I. Finding Our Way
A. Walking in a Straight Line
B. Value of Landmarks
C. Mind Pie
II. Using a Compass
A. Orienteering is…
B. Parts of a Compass
C. Holding a Compass
D. Taking a Bearing
E. Sighting and Object
III. Compass Origins
A. How a Compass Works
B. History of the Compass
C. Importance of Orienteering
D. Getting Ready to Go
IV. Pacing to Measure Distance
V. The Course
A. Course Description
B. Starting the Course
C. Discussion of Quotes
VI. We Noticed…
A. Mind Pie
B. Next steps…
- Unlike many animals, humans need tools to help them navigate.
- Navigating with a partner takes patience, practice, and respect for people and ideas.
- Challenges provide opportunities for learning and growth.
- Becoming skilled in orienteering leads to being more confident in new territory.
- When we are comfortable being in remote areas, we can begin to appreciate wilderness.
Upon completion of the Beginning Orienteering class students will be able to:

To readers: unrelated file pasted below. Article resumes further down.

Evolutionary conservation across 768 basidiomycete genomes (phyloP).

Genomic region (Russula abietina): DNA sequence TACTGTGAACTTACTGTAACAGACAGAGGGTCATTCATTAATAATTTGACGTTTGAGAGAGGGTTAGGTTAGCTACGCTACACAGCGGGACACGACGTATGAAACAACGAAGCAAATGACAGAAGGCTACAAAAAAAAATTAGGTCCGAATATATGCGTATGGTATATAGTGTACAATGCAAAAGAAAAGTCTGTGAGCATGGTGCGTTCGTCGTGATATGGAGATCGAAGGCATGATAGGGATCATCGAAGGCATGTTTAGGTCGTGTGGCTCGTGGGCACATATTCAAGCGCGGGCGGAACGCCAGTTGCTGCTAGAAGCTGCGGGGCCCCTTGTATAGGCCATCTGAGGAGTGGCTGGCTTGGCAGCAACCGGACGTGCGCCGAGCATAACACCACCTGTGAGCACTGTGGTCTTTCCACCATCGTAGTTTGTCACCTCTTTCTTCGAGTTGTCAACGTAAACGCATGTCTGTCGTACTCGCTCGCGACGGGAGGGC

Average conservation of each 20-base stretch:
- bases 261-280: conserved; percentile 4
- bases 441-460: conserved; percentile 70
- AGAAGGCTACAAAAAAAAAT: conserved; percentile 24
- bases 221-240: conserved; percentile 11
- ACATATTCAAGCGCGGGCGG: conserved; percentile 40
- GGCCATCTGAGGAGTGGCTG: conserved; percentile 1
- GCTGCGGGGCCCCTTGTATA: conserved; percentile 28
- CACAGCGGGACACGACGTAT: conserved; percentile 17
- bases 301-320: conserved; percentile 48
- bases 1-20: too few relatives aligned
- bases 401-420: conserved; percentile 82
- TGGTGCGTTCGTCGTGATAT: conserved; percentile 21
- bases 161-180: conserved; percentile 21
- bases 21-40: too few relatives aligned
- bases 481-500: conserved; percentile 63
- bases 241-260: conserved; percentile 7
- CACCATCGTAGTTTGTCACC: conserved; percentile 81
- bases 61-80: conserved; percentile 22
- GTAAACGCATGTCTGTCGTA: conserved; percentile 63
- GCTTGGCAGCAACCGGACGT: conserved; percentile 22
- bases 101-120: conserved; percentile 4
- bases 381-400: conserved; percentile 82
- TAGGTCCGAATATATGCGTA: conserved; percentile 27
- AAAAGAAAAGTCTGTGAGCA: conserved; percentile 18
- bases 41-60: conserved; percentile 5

- Explain the use of landmarks in navigation.
- Describe how a compass works.
- Walk a straight line to a destination using a compass, including taking a bearing and measuring distances by pacing.
- Cooperatively work with a partner by demonstrating they can stay together, use sighting, help each other, and make decisions.
- Find freedom away from large groups to experience the woods.
Describe the role of the compass throughout history.
Write a story about the journey a compass could take through the Boundary Waters.
Build Your Own Compass
A comprehensive unit of orienteering lesson plans geared toward advanced students and high schoolers.